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Faculty and staff explore state’s rivers, culture and more in Wisconsin Idea Seminar

June 14, 2024 By Catherine Reiland
A group of people walk through a woods; one reaches out a hand to another.

Bill Quackenbush, tribal historic preservation officer of the Ho-Chunk Nation, and Dennis Lloyd, director of the University of Wisconsin Press and participant of the 2024 Wisconsin Idea Seminar, extend their hands to help seminar participants cross a rocky bend on the group’s walk through Maa Wákąčąk, sacred Ho-Chunk land at the foot of Wisconsin’s Baraboo hills. Photo by Catherine Reiland/UW-Madison

Editor’s note: Assistant Vice Provost Catherine Reiland is director of the Wisconsin Idea Seminar.

After learning how to create a warp with cattails, the Wisconsin Idea Seminar participants began to weave, methodically crossing cattail fibers to create a small mat, talking and meditating on the meaning of their project.

“Protecting the water is to care for the cattails and the bulrushes,” Melanie Tallmadge Sainz, an artist and enrolled member of the Ho-Chunk Nation, had told them at the start of the workshop. It was an invitation to consider the interconnectedness of land, people and water.

Two women sit at a table and work together on a weaving project.

Molli Pauliot, a UW–Madison PhD Candidate in Anthropology and Ho-Chunk natural fibers artist, gives a quick primer to Fran Vavrus, vice provost and dean of UW–Madison’s International Division, as she learns to weave cattail at the Little Eagle Arts Foundation. Photo by Catherine Reiland/UW-Madison

The workshop was held at the Little Eagle Arts Foundation’s studio in the heart of Maa Wákąčąk — sacred land for Ho-Chunk people— about ten miles south of Baraboo.

The Wisconsin Idea Seminar participants had just visited the Ho-Chunk Nation’s House of Wellness to learn about community-driven healthcare, and soon after had walked along a spring-fed stream at the foot of the Baraboo Hills to experience the land restoration efforts that the Ho-Chunk Nation is leading on the parcel of land that was once the site of the Badger Army Ammunition Plant.

Weaving with an aquatic plant was a fitting way to begin a 500-mile journey where 41 University of Wisconsin–Madison faculty and staff spent a week as students of Wisconsin life to contemplate cooperation, belonging, water, and place. Their teachers were more than fifty collaborators and hosts across the state, representing a wide range of fields.

The Wisconsin Idea Seminar is an annual five-day journey through Wisconsin that offers faculty and staff the opportunity to learn firsthand about the social and cultural contexts that shape the lives of many of our Wisconsin students, and to see what the Wisconsin Idea looks like when it is rooted in local communities and shaped by local priorities. The 2024 experience engaged a variety of themes including health, healing, creative placemaking, K-12 education, incarceration, dairy, and how rivers and people have shaped each other.

The state’s rivers, including the Mississippi, the Wisconsin, the Kickapoo, the Trempealeau, and the Kinnickinnic, structured the group’s exploration of Wisconsin life.

In the Kickapoo Valley Reserve, located in the non-glaciated and ancient landscapes of Wisconsin’s southwest, participants walked across the Kickapoo River at the historic Bridge 13, one of Wisconsin’s few remaining metal truss bridges that was refurbished in 2017 in collaboration with the Ho-Chunk Nation.

A group of people cross a bridge.

Bill Quackenbush, tribal historic preservation officer for the Ho-Chunk Nation, leads the 2024 Wisconsin Idea Seminar across Bridge 13 in the Kickapoo Valley Reserve. Photo by Catherine Reiland/UW-Madison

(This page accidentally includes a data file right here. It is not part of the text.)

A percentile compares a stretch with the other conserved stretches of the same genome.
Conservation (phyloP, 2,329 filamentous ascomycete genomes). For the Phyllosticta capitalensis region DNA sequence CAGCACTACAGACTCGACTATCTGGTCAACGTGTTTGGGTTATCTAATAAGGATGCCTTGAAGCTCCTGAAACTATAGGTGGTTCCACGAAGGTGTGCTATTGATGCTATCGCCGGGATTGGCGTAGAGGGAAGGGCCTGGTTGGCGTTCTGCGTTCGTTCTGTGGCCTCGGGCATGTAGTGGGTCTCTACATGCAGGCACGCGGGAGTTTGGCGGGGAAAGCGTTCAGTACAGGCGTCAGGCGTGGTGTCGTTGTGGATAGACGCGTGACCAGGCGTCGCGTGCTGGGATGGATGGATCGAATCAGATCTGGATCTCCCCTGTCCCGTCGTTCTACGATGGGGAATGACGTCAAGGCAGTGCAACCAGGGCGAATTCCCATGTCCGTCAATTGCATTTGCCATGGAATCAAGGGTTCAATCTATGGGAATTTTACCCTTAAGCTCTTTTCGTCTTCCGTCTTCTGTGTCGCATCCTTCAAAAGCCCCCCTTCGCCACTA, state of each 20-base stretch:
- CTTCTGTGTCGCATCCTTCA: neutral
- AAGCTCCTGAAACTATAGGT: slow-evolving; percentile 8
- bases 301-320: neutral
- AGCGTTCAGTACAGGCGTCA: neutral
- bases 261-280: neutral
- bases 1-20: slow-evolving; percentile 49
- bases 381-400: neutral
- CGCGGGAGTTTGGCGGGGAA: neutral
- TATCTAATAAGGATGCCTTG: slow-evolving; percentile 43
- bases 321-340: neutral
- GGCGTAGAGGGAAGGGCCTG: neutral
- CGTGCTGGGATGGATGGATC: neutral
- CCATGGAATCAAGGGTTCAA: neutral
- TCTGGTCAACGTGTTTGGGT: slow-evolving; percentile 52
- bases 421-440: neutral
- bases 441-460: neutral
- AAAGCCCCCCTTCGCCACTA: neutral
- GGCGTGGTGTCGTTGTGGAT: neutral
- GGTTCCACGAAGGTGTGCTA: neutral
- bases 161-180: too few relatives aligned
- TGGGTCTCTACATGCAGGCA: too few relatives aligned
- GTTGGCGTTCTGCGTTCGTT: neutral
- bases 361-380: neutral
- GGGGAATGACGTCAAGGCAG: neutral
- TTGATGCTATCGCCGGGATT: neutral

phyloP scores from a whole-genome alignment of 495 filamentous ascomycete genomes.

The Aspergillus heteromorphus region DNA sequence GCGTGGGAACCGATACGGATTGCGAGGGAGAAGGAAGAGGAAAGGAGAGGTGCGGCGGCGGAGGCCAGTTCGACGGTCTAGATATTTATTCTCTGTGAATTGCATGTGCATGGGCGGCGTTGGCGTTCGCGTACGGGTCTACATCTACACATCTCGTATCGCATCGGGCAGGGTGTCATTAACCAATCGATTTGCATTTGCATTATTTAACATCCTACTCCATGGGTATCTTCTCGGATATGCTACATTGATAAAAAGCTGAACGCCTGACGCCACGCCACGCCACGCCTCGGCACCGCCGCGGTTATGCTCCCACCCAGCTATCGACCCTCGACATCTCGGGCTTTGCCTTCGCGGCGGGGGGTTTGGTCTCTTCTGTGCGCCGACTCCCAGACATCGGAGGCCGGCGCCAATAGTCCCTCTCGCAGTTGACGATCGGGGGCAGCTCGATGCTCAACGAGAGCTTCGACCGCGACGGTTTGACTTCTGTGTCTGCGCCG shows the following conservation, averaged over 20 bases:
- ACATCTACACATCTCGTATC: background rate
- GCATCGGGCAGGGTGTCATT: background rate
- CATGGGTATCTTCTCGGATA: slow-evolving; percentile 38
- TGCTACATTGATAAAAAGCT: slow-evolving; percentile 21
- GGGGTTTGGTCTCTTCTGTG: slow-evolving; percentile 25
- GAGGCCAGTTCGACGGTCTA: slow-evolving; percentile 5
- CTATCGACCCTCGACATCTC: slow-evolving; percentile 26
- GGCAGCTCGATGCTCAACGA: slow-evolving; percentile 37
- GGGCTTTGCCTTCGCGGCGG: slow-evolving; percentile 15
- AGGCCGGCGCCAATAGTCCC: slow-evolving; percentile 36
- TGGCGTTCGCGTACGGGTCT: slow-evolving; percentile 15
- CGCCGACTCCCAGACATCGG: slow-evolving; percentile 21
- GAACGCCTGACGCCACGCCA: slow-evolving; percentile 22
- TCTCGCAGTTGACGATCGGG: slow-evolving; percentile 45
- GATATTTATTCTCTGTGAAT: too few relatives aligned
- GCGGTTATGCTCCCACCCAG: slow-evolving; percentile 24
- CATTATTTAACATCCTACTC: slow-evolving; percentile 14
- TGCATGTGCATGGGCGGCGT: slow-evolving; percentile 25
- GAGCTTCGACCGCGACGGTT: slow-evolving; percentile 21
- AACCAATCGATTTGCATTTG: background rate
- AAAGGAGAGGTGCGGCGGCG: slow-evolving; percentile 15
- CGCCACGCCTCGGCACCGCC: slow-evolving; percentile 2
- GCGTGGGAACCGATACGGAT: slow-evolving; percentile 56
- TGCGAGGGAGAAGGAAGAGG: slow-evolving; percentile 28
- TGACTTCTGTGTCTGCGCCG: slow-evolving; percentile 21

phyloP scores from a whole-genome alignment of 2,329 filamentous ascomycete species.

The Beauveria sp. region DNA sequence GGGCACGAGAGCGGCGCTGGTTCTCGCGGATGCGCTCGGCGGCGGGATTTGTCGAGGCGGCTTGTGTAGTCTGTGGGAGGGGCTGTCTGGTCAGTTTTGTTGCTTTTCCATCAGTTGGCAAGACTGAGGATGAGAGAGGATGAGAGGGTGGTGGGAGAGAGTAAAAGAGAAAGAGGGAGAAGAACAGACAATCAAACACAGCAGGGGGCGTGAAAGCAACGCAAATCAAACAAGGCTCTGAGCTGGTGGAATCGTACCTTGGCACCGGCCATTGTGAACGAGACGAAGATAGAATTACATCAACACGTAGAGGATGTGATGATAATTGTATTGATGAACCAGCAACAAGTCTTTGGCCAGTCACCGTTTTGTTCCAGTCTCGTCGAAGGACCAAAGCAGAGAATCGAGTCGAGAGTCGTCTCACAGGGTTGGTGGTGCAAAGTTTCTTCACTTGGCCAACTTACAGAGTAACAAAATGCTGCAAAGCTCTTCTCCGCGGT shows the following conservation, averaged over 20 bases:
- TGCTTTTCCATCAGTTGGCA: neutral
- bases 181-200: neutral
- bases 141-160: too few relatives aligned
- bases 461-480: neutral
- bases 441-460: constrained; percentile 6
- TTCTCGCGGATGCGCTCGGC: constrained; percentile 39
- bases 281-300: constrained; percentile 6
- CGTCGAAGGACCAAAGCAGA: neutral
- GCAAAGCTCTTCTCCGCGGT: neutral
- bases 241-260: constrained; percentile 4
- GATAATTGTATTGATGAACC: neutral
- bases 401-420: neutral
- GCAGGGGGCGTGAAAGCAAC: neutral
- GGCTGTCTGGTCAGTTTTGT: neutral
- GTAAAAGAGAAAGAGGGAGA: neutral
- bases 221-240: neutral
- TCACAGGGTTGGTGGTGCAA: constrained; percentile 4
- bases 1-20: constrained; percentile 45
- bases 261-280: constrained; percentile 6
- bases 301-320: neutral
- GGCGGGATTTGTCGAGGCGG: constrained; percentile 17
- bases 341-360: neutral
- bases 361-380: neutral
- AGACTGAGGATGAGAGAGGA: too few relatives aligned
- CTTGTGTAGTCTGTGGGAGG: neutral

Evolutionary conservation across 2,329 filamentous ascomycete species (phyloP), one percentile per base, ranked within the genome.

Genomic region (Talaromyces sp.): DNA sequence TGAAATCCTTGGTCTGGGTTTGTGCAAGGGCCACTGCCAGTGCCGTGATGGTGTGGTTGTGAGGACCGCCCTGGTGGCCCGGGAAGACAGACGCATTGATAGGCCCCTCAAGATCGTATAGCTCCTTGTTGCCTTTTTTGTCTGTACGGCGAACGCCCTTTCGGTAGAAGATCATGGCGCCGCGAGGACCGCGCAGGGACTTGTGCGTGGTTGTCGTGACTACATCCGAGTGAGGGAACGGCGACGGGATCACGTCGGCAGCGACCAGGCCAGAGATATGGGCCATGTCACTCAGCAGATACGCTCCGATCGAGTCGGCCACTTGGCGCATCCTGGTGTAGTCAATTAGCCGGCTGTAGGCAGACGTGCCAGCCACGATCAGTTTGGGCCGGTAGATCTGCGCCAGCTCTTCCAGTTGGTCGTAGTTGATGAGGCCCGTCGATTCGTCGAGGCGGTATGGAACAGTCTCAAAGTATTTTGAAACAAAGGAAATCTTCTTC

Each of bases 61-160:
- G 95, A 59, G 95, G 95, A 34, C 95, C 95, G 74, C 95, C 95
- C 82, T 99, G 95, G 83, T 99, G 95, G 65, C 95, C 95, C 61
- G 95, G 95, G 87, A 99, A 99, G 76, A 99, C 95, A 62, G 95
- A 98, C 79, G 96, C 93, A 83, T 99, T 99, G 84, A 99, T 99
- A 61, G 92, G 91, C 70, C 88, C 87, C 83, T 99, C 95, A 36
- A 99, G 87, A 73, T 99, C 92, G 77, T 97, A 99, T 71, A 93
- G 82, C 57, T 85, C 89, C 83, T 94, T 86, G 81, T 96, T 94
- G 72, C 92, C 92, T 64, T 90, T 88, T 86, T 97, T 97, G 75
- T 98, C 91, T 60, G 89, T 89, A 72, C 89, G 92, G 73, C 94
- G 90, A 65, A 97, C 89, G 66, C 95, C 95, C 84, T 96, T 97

They met with health practitioners who are supporting the next generation of health professionals through collaborations with UW–Madison’s Native American Center for Health Professions.

They conversed with colleagues at UW–La Crosse to learn how they tightly weave community engagement into the undergraduate research experience. Health practitioners, including doctors from La Farge Medical Clinic, and Mark Louden, professor in the Department of German, Nordic, and Slavic+, spoke about the importance of cultural humility and trust-building with surrounding Amish communities and their appreciation for UW–Madison’s collaborative role in bringing world-class healthcare and expertise to Vernon County.

People walk on a concrete pathway across a campus with buildings and grassy fields.

Wisconsin Idea Seminar participants stroll across the UW-La Crosse campus with Omar Granados, who spoke on a panel earlier that morning on community-engaged scholarship. Omar Granados is an associate professor of global languages and cultures at UW-La Crosse, and his current work includes a public history project on the stories of Cuban refugees at Fort McCoy in the 1980s. Photo by Catherine Reiland/UW-Madison

In Arcadia, they met with K-12 educators who value their strong partnerships with area colleges and universities to support their students and families.

At the banks of the Wisconsin River, Stevens Point-area food producers gathered at Bukolt Lodge to share their small-batch products, including hydroponic lettuce, pickled vegetables, and maple syrup, and to talk about how they collaborate with each other and local nonprofits to support community development and food economies in central Wisconsin.

At Mitchell Street Arts in Milwaukee’s south side, participants learned about the power of storytelling for formerly incarcerated people and their families who are working to make communities stronger. The morning sun was bright at Alice’s Garden, a 2-acre urban farm in Milwaukee’s north side, when the Wisconsin Idea Seminar participants were invited to slow down and pause to appreciate the abundance and then harvest from the garden’s swaths of mint, sage, okra, hyssop, lovage, and collard greens.

One person picks produce from a plant in a garden, and the other puts it in a bag.

McKenzie Zdrale of the Wisconsin Foundation & Alumni Association holds open a bag as Chell Parkins, dance department, harvests fragrant fennel fronds during a guided activity at Alice’s Garden, a 2-acre urban farm near Milwaukee’s Fond du Lac Avenue. Photo by Catherine Reiland/UW-Madison